After cellulose, chitin is the most common natural polysaccharide. It is a heteropolymer of 1,4-linked N-acetyl glucosamine with various percentages of deacetylate glucosamine rather than a pure photopolymer. Chitin is found in the cuticle of nonvertebrates, such as crustacean shells, insect exoskeletons, and parasitic nematodes, protists, and algae, as well as in the eggs of parasitic nematodes, protists, and algae [9]. Chitosan is a less frequent natural polysaccharide that is a deacetylate derivative of chitin generated by chitin deacetylases. It's particularly common in zygomycete cell walls. Due to the various sugar monomers and types of connections involved in the branched rhamnogalacturonans I and II domains, as well as the variable level of saponification of the homogenization domain, pectin is the most complicated plant cell wall polysaccharide. Oligogalacturonides (OGAs) are linear molecules formed by partial acid hydrolysis or the action of pectinase or pectate lysate on oligomers containing -1,4-linked galacturonosyl residues that are more or less esterified with methyl groups.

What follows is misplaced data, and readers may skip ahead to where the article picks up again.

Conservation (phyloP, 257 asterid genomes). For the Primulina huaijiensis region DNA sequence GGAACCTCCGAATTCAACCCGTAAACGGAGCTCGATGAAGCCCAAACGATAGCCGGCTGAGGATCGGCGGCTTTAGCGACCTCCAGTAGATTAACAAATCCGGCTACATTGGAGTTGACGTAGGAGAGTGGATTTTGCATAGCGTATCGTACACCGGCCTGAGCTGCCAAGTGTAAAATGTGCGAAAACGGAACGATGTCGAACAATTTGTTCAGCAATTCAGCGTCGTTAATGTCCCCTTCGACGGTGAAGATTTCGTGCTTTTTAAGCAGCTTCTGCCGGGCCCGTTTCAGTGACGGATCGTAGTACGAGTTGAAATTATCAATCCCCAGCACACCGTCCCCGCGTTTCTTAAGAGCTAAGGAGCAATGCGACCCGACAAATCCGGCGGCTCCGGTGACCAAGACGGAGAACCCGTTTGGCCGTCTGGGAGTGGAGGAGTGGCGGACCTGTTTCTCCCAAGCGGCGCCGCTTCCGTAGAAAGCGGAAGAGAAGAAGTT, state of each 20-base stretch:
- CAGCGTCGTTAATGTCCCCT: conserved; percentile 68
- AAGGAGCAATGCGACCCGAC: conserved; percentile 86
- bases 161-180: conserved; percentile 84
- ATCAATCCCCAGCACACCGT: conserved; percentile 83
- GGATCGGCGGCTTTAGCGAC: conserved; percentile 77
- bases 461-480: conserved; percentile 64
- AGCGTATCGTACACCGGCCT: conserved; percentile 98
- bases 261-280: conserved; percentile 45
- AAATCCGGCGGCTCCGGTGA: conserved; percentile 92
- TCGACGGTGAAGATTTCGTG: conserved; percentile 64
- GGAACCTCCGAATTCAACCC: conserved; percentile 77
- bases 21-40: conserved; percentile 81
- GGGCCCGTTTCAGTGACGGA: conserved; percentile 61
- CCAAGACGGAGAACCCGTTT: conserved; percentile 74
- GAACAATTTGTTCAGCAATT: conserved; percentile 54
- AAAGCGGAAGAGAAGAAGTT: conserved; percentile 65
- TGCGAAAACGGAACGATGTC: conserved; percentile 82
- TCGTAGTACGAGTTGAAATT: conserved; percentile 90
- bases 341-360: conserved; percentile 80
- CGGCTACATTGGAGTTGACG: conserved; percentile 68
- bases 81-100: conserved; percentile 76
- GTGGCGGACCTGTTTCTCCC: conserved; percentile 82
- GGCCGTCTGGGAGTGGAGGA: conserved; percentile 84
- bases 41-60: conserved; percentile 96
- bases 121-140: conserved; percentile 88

PRR receptors accept PAMPs, MAMPs, and DAMPs. Including an examination of the Arabidopsis genome, plants have a far larger number of putative PRRs than mammals. Although PRRs for chitin and OGAs have been revealed, corresponding receptors for other OS, such as -glucans, chitosan, fucan, and others, have yet to be discovered [10]. Plant PRRs are receptorlike kinases (RLKs) or receptor-like proteins with an extracellular domain for ligand recognition that are found at the plasma membrane. The most common PRR forms have leucine rich repeats or lysine motifs, but others may have a C-type lectin or an EGF-like ectodomain. LysM-RLKs and RLPs identify 1,4-linked N-acetylglucosamine units comprising glycan and amino sugars found on microbial surfaces such as fungal chitin and bacterial peptidoglycan, as well as lipochitooligosaccharides released by beneficial microbes [11].